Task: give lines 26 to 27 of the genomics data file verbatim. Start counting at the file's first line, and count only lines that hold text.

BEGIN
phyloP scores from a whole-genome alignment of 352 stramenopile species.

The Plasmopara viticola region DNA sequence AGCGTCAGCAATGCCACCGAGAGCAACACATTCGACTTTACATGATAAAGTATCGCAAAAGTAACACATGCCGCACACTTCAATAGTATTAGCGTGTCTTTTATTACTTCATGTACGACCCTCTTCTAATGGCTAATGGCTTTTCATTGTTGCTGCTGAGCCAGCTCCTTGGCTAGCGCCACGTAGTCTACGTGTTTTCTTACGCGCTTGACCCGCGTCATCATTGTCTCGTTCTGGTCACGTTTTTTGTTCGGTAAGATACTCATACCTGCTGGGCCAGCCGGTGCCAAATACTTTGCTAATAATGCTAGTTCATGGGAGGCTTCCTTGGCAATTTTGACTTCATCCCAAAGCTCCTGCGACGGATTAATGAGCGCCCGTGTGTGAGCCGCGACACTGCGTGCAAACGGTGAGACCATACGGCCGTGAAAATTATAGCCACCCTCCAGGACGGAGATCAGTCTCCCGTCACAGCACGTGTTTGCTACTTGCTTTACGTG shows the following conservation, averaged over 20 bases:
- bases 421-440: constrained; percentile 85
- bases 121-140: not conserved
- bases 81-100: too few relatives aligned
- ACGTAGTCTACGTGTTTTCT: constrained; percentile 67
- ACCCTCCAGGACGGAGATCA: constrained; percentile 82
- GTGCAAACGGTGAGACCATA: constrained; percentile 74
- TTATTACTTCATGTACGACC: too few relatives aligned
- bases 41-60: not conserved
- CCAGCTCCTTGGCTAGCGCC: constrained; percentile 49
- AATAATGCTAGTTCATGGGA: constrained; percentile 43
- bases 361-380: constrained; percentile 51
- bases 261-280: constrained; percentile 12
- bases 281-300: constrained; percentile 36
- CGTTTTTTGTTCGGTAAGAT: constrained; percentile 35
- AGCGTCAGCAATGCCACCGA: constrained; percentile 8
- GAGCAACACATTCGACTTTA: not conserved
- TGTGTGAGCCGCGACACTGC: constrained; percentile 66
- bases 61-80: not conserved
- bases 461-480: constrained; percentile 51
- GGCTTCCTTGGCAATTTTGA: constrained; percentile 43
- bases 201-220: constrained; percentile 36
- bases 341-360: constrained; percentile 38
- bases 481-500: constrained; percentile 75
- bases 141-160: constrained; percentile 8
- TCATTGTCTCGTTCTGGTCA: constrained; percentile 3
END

- bases 141-160: constrained; percentile 8
- TCATTGTCTCGTTCTGGTCA: constrained; percentile 3